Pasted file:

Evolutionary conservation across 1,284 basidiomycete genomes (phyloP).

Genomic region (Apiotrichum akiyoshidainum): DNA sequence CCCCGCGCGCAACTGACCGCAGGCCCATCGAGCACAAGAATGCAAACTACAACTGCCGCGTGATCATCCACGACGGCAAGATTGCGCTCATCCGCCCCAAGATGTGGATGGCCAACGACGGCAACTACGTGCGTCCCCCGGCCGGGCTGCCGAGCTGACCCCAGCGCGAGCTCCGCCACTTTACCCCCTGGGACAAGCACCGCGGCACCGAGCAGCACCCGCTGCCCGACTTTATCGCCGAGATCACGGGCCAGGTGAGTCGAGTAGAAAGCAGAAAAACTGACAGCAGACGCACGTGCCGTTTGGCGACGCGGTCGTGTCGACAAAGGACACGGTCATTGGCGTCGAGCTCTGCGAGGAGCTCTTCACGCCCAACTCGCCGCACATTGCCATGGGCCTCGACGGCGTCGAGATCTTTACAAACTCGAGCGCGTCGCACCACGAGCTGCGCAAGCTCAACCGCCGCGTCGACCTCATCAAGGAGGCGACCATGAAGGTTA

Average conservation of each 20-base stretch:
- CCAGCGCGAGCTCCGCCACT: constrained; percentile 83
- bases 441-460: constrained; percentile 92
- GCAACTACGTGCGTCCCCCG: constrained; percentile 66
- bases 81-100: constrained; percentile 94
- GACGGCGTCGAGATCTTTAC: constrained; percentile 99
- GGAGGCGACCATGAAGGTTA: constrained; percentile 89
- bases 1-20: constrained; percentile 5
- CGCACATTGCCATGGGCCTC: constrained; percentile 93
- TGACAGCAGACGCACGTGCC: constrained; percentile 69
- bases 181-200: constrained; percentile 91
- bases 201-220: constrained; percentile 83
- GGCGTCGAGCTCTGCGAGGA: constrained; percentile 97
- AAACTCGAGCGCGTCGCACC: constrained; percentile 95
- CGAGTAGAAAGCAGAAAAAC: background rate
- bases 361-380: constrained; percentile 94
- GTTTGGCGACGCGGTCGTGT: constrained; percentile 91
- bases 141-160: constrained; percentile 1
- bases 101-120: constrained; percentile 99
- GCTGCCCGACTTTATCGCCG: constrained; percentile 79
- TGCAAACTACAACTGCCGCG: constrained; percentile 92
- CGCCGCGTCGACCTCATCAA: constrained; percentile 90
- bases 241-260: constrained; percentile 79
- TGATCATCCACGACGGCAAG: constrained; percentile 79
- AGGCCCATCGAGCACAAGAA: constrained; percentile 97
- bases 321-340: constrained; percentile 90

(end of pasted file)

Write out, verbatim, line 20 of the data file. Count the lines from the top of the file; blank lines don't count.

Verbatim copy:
- bases 141-160: constrained; percentile 1